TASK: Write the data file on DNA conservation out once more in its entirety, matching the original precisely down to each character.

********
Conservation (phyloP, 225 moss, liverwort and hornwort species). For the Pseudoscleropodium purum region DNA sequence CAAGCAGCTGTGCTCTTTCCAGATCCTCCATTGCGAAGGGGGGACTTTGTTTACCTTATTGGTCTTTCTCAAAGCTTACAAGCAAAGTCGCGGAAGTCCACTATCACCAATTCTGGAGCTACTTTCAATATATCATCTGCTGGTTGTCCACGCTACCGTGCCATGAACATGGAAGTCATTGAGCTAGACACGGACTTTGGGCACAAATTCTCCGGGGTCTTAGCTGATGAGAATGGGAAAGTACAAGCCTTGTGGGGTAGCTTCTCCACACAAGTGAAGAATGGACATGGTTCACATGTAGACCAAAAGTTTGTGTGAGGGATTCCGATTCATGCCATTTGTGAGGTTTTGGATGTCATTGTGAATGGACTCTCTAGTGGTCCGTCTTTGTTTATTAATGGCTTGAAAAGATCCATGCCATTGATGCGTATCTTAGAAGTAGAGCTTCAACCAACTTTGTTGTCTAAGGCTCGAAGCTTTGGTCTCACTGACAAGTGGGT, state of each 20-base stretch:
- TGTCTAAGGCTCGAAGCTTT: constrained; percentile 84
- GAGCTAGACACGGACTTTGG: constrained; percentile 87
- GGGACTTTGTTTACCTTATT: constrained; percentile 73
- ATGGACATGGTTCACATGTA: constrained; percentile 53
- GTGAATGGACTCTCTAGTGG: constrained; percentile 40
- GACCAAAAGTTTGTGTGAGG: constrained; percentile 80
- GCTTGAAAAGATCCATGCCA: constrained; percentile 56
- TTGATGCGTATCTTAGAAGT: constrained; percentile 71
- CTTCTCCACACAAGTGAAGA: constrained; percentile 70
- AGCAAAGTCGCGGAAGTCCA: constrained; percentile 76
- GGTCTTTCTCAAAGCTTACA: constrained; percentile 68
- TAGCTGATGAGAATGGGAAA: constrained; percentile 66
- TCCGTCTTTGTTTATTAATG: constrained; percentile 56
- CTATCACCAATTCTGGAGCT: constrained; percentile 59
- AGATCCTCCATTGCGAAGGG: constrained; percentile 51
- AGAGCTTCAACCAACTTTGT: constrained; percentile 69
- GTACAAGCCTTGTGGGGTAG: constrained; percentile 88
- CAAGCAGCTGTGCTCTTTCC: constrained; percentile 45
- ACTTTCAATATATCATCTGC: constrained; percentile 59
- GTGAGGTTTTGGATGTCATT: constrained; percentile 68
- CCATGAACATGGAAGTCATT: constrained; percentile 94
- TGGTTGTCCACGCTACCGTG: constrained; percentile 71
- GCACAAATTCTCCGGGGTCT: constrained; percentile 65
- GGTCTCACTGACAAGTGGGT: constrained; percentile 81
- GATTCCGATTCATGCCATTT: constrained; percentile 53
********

Conservation (phyloP, 225 moss, liverwort and hornwort species). For the Pseudoscleropodium purum region DNA sequence CAAGCAGCTGTGCTCTTTCCAGATCCTCCATTGCGAAGGGGGGACTTTGTTTACCTTATTGGTCTTTCTCAAAGCTTACAAGCAAAGTCGCGGAAGTCCACTATCACCAATTCTGGAGCTACTTTCAATATATCATCTGCTGGTTGTCCACGCTACCGTGCCATGAACATGGAAGTCATTGAGCTAGACACGGACTTTGGGCACAAATTCTCCGGGGTCTTAGCTGATGAGAATGGGAAAGTACAAGCCTTGTGGGGTAGCTTCTCCACACAAGTGAAGAATGGACATGGTTCACATGTAGACCAAAAGTTTGTGTGAGGGATTCCGATTCATGCCATTTGTGAGGTTTTGGATGTCATTGTGAATGGACTCTCTAGTGGTCCGTCTTTGTTTATTAATGGCTTGAAAAGATCCATGCCATTGATGCGTATCTTAGAAGTAGAGCTTCAACCAACTTTGTTGTCTAAGGCTCGAAGCTTTGGTCTCACTGACAAGTGGGT, state of each 20-base stretch:
- TGTCTAAGGCTCGAAGCTTT: constrained; percentile 84
- GAGCTAGACACGGACTTTGG: constrained; percentile 87
- GGGACTTTGTTTACCTTATT: constrained; percentile 73
- ATGGACATGGTTCACATGTA: constrained; percentile 53
- GTGAATGGACTCTCTAGTGG: constrained; percentile 40
- GACCAAAAGTTTGTGTGAGG: constrained; percentile 80
- GCTTGAAAAGATCCATGCCA: constrained; percentile 56
- TTGATGCGTATCTTAGAAGT: constrained; percentile 71
- CTTCTCCACACAAGTGAAGA: constrained; percentile 70
- AGCAAAGTCGCGGAAGTCCA: constrained; percentile 76
- GGTCTTTCTCAAAGCTTACA: constrained; percentile 68
- TAGCTGATGAGAATGGGAAA: constrained; percentile 66
- TCCGTCTTTGTTTATTAATG: constrained; percentile 56
- CTATCACCAATTCTGGAGCT: constrained; percentile 59
- AGATCCTCCATTGCGAAGGG: constrained; percentile 51
- AGAGCTTCAACCAACTTTGT: constrained; percentile 69
- GTACAAGCCTTGTGGGGTAG: constrained; percentile 88
- CAAGCAGCTGTGCTCTTTCC: constrained; percentile 45
- ACTTTCAATATATCATCTGC: constrained; percentile 59
- GTGAGGTTTTGGATGTCATT: constrained; percentile 68
- CCATGAACATGGAAGTCATT: constrained; percentile 94
- TGGTTGTCCACGCTACCGTG: constrained; percentile 71
- GCACAAATTCTCCGGGGTCT: constrained; percentile 65
- GGTCTCACTGACAAGTGGGT: constrained; percentile 81
- GATTCCGATTCATGCCATTT: constrained; percentile 53